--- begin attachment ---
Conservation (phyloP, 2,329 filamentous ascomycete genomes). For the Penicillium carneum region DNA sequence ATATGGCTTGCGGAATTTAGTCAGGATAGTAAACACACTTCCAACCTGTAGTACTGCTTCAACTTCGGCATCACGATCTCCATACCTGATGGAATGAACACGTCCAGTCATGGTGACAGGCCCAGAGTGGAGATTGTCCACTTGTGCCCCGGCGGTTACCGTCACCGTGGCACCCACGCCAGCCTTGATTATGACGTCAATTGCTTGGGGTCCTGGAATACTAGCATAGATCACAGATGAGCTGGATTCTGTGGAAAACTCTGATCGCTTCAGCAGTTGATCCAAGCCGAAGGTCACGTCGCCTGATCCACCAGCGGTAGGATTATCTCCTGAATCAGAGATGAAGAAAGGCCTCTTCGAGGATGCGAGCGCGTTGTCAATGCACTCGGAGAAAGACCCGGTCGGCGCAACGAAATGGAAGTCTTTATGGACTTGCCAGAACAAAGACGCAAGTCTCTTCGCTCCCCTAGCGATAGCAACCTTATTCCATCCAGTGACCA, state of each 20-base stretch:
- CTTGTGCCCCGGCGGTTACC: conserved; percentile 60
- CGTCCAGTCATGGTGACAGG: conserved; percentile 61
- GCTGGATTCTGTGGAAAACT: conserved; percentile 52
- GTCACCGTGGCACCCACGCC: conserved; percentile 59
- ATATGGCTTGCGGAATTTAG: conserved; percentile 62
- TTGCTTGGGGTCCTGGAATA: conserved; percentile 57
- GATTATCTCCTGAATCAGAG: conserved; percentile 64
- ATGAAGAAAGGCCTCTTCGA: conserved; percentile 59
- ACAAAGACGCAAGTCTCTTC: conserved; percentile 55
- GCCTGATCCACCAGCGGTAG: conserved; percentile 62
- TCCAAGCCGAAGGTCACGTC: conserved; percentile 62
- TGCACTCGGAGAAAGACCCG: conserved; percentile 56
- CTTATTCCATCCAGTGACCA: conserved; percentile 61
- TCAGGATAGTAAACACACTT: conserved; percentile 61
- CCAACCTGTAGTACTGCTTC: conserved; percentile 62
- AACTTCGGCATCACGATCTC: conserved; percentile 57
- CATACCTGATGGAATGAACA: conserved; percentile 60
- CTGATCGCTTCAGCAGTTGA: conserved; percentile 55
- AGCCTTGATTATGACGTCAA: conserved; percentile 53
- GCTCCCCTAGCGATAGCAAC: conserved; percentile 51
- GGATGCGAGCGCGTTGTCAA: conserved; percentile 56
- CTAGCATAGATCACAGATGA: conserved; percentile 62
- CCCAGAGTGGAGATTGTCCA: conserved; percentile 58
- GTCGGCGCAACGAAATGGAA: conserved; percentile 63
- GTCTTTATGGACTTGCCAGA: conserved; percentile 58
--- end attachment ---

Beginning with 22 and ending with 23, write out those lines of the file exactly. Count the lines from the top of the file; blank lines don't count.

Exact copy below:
- GGATGCGAGCGCGTTGTCAA: conserved; percentile 56
- CTAGCATAGATCACAGATGA: conserved; percentile 62